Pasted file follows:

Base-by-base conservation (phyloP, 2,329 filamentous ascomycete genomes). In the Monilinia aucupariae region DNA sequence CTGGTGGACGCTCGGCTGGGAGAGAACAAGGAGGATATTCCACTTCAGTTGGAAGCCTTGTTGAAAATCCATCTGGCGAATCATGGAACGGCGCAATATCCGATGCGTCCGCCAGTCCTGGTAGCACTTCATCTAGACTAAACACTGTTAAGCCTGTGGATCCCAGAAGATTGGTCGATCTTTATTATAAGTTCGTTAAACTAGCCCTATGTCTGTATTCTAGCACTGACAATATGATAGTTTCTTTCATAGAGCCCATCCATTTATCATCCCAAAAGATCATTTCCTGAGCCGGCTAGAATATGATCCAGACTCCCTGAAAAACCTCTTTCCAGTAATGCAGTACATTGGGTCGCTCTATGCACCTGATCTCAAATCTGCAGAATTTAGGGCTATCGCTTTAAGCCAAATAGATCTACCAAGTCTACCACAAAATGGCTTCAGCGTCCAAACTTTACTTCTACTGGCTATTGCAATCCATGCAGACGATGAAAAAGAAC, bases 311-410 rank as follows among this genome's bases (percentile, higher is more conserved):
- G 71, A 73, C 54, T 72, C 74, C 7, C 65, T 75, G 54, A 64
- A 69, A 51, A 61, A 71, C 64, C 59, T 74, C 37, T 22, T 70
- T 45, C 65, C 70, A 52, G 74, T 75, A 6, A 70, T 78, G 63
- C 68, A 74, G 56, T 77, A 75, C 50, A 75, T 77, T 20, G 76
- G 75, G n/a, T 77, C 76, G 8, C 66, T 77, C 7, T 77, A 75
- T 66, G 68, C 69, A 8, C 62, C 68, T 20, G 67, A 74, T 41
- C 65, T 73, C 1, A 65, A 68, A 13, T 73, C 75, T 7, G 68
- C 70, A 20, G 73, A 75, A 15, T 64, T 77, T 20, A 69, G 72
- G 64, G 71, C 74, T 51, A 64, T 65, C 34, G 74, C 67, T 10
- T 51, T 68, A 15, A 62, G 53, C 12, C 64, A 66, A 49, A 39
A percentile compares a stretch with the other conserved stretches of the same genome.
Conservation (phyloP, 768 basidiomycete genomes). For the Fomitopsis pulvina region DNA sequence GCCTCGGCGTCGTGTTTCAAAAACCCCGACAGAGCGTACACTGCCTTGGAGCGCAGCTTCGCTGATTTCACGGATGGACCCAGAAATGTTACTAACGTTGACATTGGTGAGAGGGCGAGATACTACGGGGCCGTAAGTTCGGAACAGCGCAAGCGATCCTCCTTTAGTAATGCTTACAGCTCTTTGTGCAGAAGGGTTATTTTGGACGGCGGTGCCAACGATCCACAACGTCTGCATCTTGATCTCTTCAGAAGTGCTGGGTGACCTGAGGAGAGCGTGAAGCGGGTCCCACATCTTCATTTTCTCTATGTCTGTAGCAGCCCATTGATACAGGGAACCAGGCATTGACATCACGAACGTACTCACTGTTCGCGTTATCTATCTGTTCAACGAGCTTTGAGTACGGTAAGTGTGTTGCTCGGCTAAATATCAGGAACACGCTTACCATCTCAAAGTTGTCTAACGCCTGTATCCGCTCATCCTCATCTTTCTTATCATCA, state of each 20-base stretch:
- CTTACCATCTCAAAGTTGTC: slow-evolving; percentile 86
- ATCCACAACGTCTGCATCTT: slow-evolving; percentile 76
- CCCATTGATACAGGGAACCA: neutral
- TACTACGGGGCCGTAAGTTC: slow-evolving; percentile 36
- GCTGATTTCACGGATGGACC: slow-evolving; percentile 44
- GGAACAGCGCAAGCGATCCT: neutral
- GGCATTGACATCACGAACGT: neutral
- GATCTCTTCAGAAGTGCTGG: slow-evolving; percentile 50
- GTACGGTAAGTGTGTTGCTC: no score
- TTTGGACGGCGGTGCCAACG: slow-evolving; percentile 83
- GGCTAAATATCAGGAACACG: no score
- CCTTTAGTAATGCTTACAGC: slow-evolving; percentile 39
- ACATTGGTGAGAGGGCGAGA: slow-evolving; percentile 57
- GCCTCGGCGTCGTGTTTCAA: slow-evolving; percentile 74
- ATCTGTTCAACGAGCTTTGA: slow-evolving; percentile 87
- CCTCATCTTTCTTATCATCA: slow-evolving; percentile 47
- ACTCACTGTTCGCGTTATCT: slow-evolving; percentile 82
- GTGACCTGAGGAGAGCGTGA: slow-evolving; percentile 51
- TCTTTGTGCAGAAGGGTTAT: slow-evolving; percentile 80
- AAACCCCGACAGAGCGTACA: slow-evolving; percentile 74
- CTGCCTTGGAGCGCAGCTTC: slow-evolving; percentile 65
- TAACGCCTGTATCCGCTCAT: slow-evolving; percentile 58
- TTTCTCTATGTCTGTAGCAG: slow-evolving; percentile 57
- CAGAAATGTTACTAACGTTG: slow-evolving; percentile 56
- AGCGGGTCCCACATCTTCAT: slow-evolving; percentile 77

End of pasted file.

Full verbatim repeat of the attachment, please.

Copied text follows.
Base-by-base conservation (phyloP, 2,329 filamentous ascomycete genomes). In the Monilinia aucupariae region DNA sequence CTGGTGGACGCTCGGCTGGGAGAGAACAAGGAGGATATTCCACTTCAGTTGGAAGCCTTGTTGAAAATCCATCTGGCGAATCATGGAACGGCGCAATATCCGATGCGTCCGCCAGTCCTGGTAGCACTTCATCTAGACTAAACACTGTTAAGCCTGTGGATCCCAGAAGATTGGTCGATCTTTATTATAAGTTCGTTAAACTAGCCCTATGTCTGTATTCTAGCACTGACAATATGATAGTTTCTTTCATAGAGCCCATCCATTTATCATCCCAAAAGATCATTTCCTGAGCCGGCTAGAATATGATCCAGACTCCCTGAAAAACCTCTTTCCAGTAATGCAGTACATTGGGTCGCTCTATGCACCTGATCTCAAATCTGCAGAATTTAGGGCTATCGCTTTAAGCCAAATAGATCTACCAAGTCTACCACAAAATGGCTTCAGCGTCCAAACTTTACTTCTACTGGCTATTGCAATCCATGCAGACGATGAAAAAGAAC, bases 311-410 rank as follows among this genome's bases (percentile, higher is more conserved):
- G 71, A 73, C 54, T 72, C 74, C 7, C 65, T 75, G 54, A 64
- A 69, A 51, A 61, A 71, C 64, C 59, T 74, C 37, T 22, T 70
- T 45, C 65, C 70, A 52, G 74, T 75, A 6, A 70, T 78, G 63
- C 68, A 74, G 56, T 77, A 75, C 50, A 75, T 77, T 20, G 76
- G 75, G n/a, T 77, C 76, G 8, C 66, T 77, C 7, T 77, A 75
- T 66, G 68, C 69, A 8, C 62, C 68, T 20, G 67, A 74, T 41
- C 65, T 73, C 1, A 65, A 68, A 13, T 73, C 75, T 7, G 68
- C 70, A 20, G 73, A 75, A 15, T 64, T 77, T 20, A 69, G 72
- G 64, G 71, C 74, T 51, A 64, T 65, C 34, G 74, C 67, T 10
- T 51, T 68, A 15, A 62, G 53, C 12, C 64, A 66, A 49, A 39
A percentile compares a stretch with the other conserved stretches of the same genome.
Conservation (phyloP, 768 basidiomycete genomes). For the Fomitopsis pulvina region DNA sequence GCCTCGGCGTCGTGTTTCAAAAACCCCGACAGAGCGTACACTGCCTTGGAGCGCAGCTTCGCTGATTTCACGGATGGACCCAGAAATGTTACTAACGTTGACATTGGTGAGAGGGCGAGATACTACGGGGCCGTAAGTTCGGAACAGCGCAAGCGATCCTCCTTTAGTAATGCTTACAGCTCTTTGTGCAGAAGGGTTATTTTGGACGGCGGTGCCAACGATCCACAACGTCTGCATCTTGATCTCTTCAGAAGTGCTGGGTGACCTGAGGAGAGCGTGAAGCGGGTCCCACATCTTCATTTTCTCTATGTCTGTAGCAGCCCATTGATACAGGGAACCAGGCATTGACATCACGAACGTACTCACTGTTCGCGTTATCTATCTGTTCAACGAGCTTTGAGTACGGTAAGTGTGTTGCTCGGCTAAATATCAGGAACACGCTTACCATCTCAAAGTTGTCTAACGCCTGTATCCGCTCATCCTCATCTTTCTTATCATCA, state of each 20-base stretch:
- CTTACCATCTCAAAGTTGTC: slow-evolving; percentile 86
- ATCCACAACGTCTGCATCTT: slow-evolving; percentile 76
- CCCATTGATACAGGGAACCA: neutral
- TACTACGGGGCCGTAAGTTC: slow-evolving; percentile 36
- GCTGATTTCACGGATGGACC: slow-evolving; percentile 44
- GGAACAGCGCAAGCGATCCT: neutral
- GGCATTGACATCACGAACGT: neutral
- GATCTCTTCAGAAGTGCTGG: slow-evolving; percentile 50
- GTACGGTAAGTGTGTTGCTC: no score
- TTTGGACGGCGGTGCCAACG: slow-evolving; percentile 83
- GGCTAAATATCAGGAACACG: no score
- CCTTTAGTAATGCTTACAGC: slow-evolving; percentile 39
- ACATTGGTGAGAGGGCGAGA: slow-evolving; percentile 57
- GCCTCGGCGTCGTGTTTCAA: slow-evolving; percentile 74
- ATCTGTTCAACGAGCTTTGA: slow-evolving; percentile 87
- CCTCATCTTTCTTATCATCA: slow-evolving; percentile 47
- ACTCACTGTTCGCGTTATCT: slow-evolving; percentile 82
- GTGACCTGAGGAGAGCGTGA: slow-evolving; percentile 51
- TCTTTGTGCAGAAGGGTTAT: slow-evolving; percentile 80
- AAACCCCGACAGAGCGTACA: slow-evolving; percentile 74
- CTGCCTTGGAGCGCAGCTTC: slow-evolving; percentile 65
- TAACGCCTGTATCCGCTCAT: slow-evolving; percentile 58
- TTTCTCTATGTCTGTAGCAG: slow-evolving; percentile 57
- CAGAAATGTTACTAACGTTG: slow-evolving; percentile 56
- AGCGGGTCCCACATCTTCAT: slow-evolving; percentile 77